We’ve all had a taste of confinement over the last two-plus years. Not moving freely from place to place as we were accustomed. Products we took for granted either have skyrocketed in price or aren’t on shelves. Access to the comforts of family and friends is minimized or non-existent.
“I could see wilderness and people walk by. I knew I should be out there at least once a month, which made it even harder. Didn’t see my family for over 18 months”
George Rogers was a prisoner in the United Kingdom. After 2 months of being transferred to his 2nd prison for his 3-year prison bid, Covid struck, locking down the country. Changing the rules of his imprisonment. Like everyone, he adapted. Finding ways to live his “New Normal.”
“I took every class they offered. I worked in the radio station, the bee hives, and trained abused birds of prey. Anything I could do to be productive to keep my mind off the time. There are a lot of ways to get sidetracked. Putting you off the path. I wanted my time to be productive”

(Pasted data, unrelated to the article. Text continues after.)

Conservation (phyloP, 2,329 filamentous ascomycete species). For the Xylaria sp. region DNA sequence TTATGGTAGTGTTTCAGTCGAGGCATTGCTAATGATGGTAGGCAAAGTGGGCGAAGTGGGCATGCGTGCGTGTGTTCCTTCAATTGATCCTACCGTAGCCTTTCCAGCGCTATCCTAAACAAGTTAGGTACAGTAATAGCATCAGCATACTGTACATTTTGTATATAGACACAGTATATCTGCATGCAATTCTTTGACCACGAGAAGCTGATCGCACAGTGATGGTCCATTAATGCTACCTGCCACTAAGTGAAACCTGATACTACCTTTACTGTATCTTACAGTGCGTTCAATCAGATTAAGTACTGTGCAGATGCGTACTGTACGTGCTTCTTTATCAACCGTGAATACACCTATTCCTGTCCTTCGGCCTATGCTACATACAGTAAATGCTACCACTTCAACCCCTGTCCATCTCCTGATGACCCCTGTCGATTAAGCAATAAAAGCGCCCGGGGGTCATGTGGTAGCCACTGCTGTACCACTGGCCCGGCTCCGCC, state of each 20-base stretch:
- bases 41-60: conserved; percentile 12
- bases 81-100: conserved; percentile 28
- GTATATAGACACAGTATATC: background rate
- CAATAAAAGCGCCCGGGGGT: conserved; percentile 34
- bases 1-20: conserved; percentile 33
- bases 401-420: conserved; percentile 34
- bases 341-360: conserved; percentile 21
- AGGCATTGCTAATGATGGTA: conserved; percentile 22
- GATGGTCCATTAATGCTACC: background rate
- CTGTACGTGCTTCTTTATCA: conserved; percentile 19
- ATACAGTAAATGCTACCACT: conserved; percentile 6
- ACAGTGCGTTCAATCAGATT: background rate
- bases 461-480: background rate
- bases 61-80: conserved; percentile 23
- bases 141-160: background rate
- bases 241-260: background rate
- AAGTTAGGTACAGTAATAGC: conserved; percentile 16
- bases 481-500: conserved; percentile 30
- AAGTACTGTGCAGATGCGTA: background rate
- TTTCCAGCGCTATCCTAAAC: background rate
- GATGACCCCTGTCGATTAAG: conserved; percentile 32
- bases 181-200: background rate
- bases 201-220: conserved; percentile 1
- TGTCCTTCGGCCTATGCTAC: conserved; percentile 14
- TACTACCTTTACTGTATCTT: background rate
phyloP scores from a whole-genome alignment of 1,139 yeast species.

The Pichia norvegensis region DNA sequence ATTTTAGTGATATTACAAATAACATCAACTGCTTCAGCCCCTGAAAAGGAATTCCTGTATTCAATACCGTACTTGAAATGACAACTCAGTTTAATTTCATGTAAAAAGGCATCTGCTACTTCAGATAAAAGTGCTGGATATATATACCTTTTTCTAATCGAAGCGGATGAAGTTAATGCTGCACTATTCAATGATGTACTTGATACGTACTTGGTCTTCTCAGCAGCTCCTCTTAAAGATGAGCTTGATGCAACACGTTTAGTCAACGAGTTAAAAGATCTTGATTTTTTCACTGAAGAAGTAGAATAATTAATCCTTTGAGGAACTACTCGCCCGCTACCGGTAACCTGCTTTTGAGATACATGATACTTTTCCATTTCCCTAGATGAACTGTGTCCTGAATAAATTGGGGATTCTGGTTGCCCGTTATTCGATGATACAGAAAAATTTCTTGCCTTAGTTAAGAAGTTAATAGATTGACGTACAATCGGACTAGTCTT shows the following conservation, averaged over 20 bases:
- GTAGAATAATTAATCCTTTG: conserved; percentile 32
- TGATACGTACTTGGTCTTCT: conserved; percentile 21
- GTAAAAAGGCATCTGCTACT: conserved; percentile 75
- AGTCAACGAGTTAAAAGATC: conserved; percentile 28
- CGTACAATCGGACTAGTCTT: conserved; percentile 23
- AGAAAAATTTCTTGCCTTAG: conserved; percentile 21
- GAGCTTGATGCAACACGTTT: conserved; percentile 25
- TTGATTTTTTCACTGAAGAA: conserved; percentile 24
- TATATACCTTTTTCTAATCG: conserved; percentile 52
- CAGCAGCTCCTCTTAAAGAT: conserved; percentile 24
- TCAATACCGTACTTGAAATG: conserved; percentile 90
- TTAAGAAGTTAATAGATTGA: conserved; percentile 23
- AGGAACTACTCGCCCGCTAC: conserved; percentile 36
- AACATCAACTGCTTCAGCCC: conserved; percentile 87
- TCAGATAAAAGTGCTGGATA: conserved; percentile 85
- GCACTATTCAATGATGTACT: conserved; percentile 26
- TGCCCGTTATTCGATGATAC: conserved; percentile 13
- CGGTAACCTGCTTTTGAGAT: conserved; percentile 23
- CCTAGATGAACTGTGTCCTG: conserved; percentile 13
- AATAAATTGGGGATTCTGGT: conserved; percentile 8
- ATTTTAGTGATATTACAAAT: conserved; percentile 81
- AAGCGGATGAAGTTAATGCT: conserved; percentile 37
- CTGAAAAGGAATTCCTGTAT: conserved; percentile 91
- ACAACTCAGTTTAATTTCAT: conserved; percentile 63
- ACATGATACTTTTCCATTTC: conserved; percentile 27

One of those outlets was art. Never drawing a picture until his prison stay, after two classes, a piece of paper was slipped under his cell door.
“The art teacher invited me to be a part of an art show. This was the only way we could communicate because of lockdown.”
George Rogers is one of 31 artists between the UK and USA to contribute to We Bear. Artist Faye Claridge invited participants to express themselves after viewing folk art images of captive bears in different circumstances. This is during their own 23-hour lockdowns. With no access to classes, educational materials, or visitation.
We Bear by Alvin Smith
Using items lying around the prison yard. George made a 3D model of his “Sweatbox” A shoebox for the cell, matchsticks for his bed, and cutting pieces of his own bedding for sheets and blankets. He, portrayed as the Manbear, is chained down by a sink stopper chain. Making miniatures of items on his cell walls. Reminders of why he was there and what path would lead him to true freedom.
Sweat box We Bear by George Rogers